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The New York Times Calls for OpenAI & Microsoft to Compensate for Training Data


– The New York Times (NYT) is demanding payment from OpenAI and Microsoft for use of its data in training artificial intelligence (AI) systems.
– NYT argues that their published content, used as training data, is intellectual property thus subject to compensation.
– This builds upon an ongoing debate about the ethics of content scraping and the larger implications for businesses leveraging AI technology.
– The potential impact of this would see tech giants being forced to acquire rights for publicly available information used to construct their AI algorithms.


The world of AI training is possibly taking a sharp turn as The New York Times takes on tech giants, OpenAI and Microsoft. Asserting their rights as creators of content, NYT demands appropriate compensation for the usage of its published matter in AI training. Their claim is anchored on the conviction that their published articles – consumed as training data to shape AI models – is their lienable intellectual property.

This battle chips into a broader debate around the ethics of content scraping. Should companies have free access to public information in their quest to artificially intelligent systems? While many stand on the firm ground of free internet principles, others argue for a fair usage policy. This could involve payment or permission, recognizing the time, effort, and resources spent in creating that content.

If The New York Times’ stand gains ground, it could revolutionize the way data is treated in AI training, pegging rights and added costs to the otherwise freely available information.


This news comes as a thought-provoking challenge to existing AI training norms. On one hand, preventing companies from freely using public data could stifle innovation. On the other, respecting content creation by providing appropriate compensation could promote more equitable business practices. Will companies like OpenAI and Microsoft blink first? Or will they fight to maintain the status quo?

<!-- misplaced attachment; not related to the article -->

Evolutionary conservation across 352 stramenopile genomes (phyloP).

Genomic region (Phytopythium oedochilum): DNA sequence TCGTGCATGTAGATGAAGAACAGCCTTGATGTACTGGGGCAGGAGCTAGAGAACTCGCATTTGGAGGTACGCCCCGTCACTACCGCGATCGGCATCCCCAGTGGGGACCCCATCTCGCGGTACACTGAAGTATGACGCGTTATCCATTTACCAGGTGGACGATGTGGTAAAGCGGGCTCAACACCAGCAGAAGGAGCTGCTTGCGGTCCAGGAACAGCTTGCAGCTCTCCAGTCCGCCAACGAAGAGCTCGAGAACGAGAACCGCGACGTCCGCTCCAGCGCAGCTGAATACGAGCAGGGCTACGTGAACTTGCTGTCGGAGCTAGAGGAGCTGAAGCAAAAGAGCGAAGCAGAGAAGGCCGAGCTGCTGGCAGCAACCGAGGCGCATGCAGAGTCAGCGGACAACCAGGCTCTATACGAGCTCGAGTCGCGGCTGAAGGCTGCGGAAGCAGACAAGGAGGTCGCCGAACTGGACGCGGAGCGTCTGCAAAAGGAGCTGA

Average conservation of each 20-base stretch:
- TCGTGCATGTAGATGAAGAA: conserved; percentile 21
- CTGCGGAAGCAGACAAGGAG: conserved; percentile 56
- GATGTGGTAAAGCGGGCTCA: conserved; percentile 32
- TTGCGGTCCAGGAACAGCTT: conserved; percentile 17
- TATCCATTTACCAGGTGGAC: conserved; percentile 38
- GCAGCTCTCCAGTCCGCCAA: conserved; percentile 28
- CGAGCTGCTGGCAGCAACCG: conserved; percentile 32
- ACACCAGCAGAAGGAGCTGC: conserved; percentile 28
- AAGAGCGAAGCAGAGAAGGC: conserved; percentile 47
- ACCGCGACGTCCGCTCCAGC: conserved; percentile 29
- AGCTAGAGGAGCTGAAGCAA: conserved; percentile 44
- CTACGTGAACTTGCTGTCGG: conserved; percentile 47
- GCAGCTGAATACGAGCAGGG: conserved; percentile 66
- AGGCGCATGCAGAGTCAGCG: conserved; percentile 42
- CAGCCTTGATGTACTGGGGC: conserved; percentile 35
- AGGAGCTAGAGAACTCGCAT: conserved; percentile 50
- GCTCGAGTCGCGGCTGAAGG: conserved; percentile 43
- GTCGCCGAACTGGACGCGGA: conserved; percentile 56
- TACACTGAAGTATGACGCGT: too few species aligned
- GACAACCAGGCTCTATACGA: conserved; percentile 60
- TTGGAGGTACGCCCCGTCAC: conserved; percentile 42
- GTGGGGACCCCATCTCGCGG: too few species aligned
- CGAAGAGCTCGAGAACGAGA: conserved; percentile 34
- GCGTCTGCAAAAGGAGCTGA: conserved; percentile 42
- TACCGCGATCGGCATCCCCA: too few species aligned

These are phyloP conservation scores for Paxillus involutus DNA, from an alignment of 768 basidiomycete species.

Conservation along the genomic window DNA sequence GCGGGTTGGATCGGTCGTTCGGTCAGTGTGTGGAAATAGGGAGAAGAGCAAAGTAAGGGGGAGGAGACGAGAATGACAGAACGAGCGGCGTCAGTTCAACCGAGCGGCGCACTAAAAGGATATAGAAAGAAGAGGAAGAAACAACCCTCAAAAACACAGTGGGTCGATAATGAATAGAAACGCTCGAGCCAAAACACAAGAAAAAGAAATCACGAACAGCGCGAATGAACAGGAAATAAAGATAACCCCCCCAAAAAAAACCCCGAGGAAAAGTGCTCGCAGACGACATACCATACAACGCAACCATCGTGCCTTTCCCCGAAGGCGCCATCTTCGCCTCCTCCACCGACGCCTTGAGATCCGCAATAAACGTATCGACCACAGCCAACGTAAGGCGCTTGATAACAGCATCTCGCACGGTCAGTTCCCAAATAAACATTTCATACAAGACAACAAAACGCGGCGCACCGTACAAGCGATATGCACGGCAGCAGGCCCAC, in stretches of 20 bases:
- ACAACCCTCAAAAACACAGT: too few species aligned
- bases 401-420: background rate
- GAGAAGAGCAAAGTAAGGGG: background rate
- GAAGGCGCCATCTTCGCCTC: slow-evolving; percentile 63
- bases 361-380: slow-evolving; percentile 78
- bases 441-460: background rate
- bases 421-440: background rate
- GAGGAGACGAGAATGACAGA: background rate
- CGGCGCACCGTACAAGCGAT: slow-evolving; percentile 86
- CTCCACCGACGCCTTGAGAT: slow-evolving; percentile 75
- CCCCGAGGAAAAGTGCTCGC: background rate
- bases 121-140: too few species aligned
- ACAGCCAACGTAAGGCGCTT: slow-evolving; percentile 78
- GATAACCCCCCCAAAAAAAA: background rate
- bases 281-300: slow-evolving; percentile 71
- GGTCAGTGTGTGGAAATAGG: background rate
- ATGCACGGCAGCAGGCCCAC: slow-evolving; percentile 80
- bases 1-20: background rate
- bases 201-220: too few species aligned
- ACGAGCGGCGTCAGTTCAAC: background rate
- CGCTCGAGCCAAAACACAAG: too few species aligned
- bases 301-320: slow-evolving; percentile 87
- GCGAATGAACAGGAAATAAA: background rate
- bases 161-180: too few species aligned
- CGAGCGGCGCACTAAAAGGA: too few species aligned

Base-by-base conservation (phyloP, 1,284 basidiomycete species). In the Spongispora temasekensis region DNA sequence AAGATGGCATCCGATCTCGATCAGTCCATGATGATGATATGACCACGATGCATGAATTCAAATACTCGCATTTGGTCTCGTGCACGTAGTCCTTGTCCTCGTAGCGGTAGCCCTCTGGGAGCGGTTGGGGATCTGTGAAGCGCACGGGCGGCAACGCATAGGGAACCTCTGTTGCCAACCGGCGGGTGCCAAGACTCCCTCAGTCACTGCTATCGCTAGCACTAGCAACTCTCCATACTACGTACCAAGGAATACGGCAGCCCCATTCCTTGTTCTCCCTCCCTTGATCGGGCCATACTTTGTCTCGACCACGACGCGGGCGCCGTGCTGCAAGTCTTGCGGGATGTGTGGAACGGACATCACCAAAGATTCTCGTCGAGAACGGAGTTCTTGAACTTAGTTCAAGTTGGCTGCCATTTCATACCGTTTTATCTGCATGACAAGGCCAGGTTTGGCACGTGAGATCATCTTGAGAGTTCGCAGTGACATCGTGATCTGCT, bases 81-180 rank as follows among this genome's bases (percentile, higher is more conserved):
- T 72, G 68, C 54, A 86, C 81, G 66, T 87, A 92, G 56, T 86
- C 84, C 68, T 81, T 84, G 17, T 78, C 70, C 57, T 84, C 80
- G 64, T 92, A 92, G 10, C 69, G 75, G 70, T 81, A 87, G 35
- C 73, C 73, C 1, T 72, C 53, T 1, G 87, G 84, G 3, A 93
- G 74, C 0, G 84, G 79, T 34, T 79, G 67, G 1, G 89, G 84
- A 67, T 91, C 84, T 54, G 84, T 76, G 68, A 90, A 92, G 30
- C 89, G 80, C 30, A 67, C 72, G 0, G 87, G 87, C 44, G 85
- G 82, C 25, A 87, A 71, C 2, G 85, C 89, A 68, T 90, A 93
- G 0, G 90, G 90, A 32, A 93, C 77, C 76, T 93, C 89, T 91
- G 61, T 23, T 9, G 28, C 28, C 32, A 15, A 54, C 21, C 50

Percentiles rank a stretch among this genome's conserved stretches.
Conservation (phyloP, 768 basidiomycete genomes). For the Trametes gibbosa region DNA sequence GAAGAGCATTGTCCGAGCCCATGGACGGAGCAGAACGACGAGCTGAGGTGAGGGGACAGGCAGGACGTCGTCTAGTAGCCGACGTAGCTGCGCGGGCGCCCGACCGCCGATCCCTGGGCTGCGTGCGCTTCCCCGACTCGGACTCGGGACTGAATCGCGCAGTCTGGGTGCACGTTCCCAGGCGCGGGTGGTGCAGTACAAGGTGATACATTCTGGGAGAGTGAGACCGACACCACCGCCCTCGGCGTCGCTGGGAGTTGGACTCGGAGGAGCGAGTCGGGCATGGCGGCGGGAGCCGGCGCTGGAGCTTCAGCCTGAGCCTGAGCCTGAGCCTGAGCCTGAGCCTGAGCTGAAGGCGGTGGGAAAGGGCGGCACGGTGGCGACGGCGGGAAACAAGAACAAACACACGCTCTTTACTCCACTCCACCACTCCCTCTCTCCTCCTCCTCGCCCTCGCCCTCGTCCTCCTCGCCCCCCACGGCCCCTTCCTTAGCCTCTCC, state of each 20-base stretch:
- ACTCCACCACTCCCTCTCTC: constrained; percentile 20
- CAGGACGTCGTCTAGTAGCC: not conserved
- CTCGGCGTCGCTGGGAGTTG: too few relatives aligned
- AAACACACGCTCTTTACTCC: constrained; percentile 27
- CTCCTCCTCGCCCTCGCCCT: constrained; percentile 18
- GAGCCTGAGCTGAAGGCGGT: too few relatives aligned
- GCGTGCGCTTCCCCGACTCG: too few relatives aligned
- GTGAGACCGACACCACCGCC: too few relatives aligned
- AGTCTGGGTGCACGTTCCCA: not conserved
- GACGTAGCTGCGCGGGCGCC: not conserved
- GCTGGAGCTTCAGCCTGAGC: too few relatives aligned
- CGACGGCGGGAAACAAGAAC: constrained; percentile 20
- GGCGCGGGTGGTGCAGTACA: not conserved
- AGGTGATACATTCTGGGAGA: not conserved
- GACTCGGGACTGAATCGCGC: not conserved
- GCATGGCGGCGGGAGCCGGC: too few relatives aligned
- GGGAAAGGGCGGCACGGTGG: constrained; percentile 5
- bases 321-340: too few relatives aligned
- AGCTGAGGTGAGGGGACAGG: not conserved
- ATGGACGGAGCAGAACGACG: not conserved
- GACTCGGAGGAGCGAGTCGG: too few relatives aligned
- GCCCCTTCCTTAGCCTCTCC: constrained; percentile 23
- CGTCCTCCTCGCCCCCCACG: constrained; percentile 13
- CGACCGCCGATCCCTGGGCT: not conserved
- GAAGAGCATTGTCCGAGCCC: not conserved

Source: [LINK](

Personal opinions

In the Brandon Sanderson-esque way of juggling multiple perspectives, we may experience a change of narrative here. While the current model of free access to data keeps the gears of AI development turning quickly, perhaps it’s time for a more ethical approach. Writers or creators should be rewarded for their work, even if, through a roundabout way, it helps churn out smarter, more capable AI. After all, isn’t that the very essence of fair trade? This will no doubt introduce an operational and financial challenge to AI tech companies. However, it may also incite a renewed focus on getting the most out of smaller, high-quality training sets instead of hoarding vast, low-quality ones. As the plot thickens, do you agree that NYT’s stand could lead to a more balanced ecosystem in AI training? Or do you see this as an overreach restricting the growth of AI technologies?

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